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What is Stagflation? Are We Heading for Another One Now?

In recent economic discussions, the term “stagflation” has resurfaced, sparking debates about its potential resurgence lately. While GDP reports and data show signs, economists remain divided on the possibility. Let’s take a closer look at what stagflation entails, its historical context, and what it could mean for today’s economy and financial markets. 

What is Stagflation? 

Stagflation describes an economic phenomenon characterized by sluggish growth, high unemployment, and accompanied with inflation.  

The term “Stagflation” is a portmanteau of “stagnation” and “inflation,” encapsulating the challenging economic scenario it represents. 

Stagnation: Economic growth is sluggish, businesses operate below capacity, and unemployment rates rise, leading to reduced consumer spending. 

Inflation: Prices of goods and services rise, making the cost of living more expensive or even unaffordable for some. 

The Challenge of Stagflation 

This combination of slow growth and high inflation creates a unique challenge for policymakers. Normally, policies to address one issue can worsen the other. For example, stimulating the economy to fight slow growth might increase inflation. Conversely, raising interest rates to fight inflation could slow growth further. 

Notably, stagflation defies conventional economic models, such as the Phillips curve, which correlates reduced unemployment with increasing wages in an economy. According to the classic theory, when inflation is high, unemployment is supposed to be low, and vice versa. This suggests an inverse relationship between inflation and unemployment, making it easier for central banks to manage things by adjusting interest rates.  

However, stagflation defies this logic. It presents a situation where both inflation and unemployment are high, creating a paradox. This forces central bankers and policymakers to devise new and creative solutions to address the problem. 

The Origins of Stagflation

The term “stagflation” was first coined by British politician Iain Norman Macleod during a speech before the House of Commons in 1965. Amid economic stress in the United Kingdom, Macleod referred to the combined effects of inflation and stagnation as a “‘stagflation situation.” This seminal moment marked the inception of stagflation as a recognized economic phenomenon.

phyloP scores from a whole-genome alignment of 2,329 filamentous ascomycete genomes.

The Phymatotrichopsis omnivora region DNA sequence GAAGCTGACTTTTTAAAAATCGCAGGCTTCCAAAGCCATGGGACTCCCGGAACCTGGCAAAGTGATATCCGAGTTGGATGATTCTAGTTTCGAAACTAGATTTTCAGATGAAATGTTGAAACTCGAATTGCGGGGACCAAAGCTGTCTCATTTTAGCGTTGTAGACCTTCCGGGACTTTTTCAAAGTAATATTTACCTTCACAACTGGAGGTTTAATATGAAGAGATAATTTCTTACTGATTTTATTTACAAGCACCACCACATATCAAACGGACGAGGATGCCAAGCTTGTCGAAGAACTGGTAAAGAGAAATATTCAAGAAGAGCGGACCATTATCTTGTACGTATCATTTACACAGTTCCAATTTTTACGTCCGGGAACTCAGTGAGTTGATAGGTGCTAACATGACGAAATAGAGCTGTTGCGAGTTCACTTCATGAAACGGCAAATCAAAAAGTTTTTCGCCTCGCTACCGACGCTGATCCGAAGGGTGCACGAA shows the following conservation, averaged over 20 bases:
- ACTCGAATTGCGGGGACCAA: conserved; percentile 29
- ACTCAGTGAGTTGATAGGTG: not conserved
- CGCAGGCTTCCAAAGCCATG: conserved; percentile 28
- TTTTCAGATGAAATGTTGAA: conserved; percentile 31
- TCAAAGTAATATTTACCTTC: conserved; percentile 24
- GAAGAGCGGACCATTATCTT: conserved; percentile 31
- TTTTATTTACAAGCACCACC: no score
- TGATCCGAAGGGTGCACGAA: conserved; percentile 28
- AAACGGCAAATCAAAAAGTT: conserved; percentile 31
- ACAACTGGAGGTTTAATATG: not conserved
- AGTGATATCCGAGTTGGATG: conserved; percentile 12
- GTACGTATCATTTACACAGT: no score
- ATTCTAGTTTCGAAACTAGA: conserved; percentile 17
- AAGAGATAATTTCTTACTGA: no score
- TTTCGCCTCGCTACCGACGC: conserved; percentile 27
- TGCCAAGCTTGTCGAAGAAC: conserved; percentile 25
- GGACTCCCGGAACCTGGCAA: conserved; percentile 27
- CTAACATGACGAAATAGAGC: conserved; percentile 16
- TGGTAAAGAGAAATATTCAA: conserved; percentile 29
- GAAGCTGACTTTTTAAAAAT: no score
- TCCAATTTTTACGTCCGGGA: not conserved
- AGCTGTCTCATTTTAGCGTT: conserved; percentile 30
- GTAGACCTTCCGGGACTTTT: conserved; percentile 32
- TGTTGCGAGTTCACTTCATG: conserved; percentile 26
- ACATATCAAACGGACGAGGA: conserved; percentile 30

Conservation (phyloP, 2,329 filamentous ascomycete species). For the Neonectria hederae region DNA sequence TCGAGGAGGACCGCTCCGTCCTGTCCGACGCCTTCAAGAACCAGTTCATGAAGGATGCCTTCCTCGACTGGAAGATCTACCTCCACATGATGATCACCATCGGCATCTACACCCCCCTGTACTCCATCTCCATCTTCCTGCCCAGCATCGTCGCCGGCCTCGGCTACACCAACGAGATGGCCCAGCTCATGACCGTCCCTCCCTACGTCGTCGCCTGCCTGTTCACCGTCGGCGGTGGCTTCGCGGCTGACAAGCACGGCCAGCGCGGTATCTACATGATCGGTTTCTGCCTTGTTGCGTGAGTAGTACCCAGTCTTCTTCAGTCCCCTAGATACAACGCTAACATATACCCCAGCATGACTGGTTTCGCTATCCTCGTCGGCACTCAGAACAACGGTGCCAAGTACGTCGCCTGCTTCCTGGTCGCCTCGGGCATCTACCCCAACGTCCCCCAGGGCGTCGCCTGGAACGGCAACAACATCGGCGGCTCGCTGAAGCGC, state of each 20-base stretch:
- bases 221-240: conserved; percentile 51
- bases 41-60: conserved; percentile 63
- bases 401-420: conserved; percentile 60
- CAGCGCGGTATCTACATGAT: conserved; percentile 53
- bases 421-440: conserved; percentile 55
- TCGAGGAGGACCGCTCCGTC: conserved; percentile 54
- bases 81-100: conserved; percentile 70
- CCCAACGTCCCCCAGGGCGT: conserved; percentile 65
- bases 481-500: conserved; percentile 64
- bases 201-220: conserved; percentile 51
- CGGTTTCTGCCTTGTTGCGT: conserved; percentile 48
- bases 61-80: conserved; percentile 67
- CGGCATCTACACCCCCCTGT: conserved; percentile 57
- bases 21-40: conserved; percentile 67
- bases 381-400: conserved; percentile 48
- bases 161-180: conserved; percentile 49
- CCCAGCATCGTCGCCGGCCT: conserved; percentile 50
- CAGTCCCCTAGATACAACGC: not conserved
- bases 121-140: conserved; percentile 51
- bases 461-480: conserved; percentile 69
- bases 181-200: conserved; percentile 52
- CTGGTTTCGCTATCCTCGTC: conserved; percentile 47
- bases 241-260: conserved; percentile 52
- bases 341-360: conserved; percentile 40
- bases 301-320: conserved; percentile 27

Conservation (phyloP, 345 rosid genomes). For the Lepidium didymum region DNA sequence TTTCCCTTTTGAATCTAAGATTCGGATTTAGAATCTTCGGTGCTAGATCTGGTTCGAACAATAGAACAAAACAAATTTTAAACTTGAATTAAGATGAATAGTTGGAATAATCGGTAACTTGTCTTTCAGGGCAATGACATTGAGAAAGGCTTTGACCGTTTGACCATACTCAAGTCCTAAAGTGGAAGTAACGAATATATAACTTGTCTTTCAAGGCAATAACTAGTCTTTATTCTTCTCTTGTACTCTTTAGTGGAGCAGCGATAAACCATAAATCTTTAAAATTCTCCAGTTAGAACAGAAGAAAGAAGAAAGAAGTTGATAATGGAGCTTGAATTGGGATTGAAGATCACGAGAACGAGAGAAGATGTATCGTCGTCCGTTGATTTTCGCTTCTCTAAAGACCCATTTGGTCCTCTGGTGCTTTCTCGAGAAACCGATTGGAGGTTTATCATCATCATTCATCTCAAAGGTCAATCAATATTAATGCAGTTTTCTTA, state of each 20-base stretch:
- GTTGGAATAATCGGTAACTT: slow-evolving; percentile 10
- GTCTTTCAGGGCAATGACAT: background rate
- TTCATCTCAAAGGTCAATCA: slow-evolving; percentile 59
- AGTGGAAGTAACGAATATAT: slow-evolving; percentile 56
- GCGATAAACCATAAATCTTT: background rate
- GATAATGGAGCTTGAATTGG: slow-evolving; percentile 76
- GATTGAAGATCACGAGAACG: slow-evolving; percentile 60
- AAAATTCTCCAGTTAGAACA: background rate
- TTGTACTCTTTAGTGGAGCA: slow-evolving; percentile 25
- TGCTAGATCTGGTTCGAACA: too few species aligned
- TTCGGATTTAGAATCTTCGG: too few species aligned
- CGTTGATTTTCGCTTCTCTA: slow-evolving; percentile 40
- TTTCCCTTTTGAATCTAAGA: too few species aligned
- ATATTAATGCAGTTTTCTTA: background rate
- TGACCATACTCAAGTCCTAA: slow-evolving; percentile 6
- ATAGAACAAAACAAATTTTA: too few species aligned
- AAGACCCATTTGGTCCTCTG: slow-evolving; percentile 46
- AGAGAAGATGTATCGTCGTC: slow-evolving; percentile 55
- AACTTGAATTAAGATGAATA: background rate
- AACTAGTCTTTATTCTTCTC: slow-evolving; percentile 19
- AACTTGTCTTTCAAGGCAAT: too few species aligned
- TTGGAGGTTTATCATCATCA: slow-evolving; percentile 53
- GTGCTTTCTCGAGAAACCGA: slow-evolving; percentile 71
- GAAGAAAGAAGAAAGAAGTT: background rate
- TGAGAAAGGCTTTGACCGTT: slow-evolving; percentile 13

“We now have the worst of both worlds —not just inflation on the one side or stagnation on the other, but both of them together. We have a sort of “stagflation” situation.”

(U.K. Parliament, 1965) 

Once thought by economists to be impossible, stagflation has occurred repeatedly in the developed world since the 1970s oil crisis.  

Historical Precedents 

Let’s look back at historical stagflationary periods, such as the Stagflation during the 1970s. This period offers a prime example of stagflation, characterized by three discernible “waves,”, each with its own characteristics. Analyzing these historical waves can offer valuable insights, as shown in the following graph. 

Image Source: Crescat, Incrementum
Image Source: Crescat, Incrementum 

As the graph illustrates, stagflation unfolded in inflationary waves during the 1970s. We observe inflation rates climbing higher with each successive wave, accompanied by a concerning upward trend in unemployment rates over the years. Interestingly, the graph suggests variations in the duration of these waves. The first wave spans approximately 2.2 years, while the second wave condenses into a shorter period of roughly 1 year. In contrast, the third wave stretches out to 2.4 years. 

Are we on the Verge of Stagflation in 2024?  

Analyzing the inflation waves and the U.S. Consumer Price Index (CPI), we find ourselves currently nearing the conclusion of the first wave of stagflation. This signals a critical juncture, with mounting concerns about the potential onset of a second wave. 

Currently, the economic climate remains unclear. Despite persistently high inflation and indications of slowing growth, the Federal Reserve Chair Jerome Powell downplayed stagflation concerns, even leaving interest rates unchanged. 

He compared the current situation, with unemployment and inflation rates below 4%, to the classic stagflation of the 1970s.  “I don’t see the stag, or the ’flation,” he remarked. 

Many economists echo this sentiment, emphasizing resilient consumer spending and data suggesting a gradual softening in inflation. They highlight stark differences between today’s environment and the 1970s, marked by oil shocks, strong unions, and removed price controls.

Bank of America Chimes in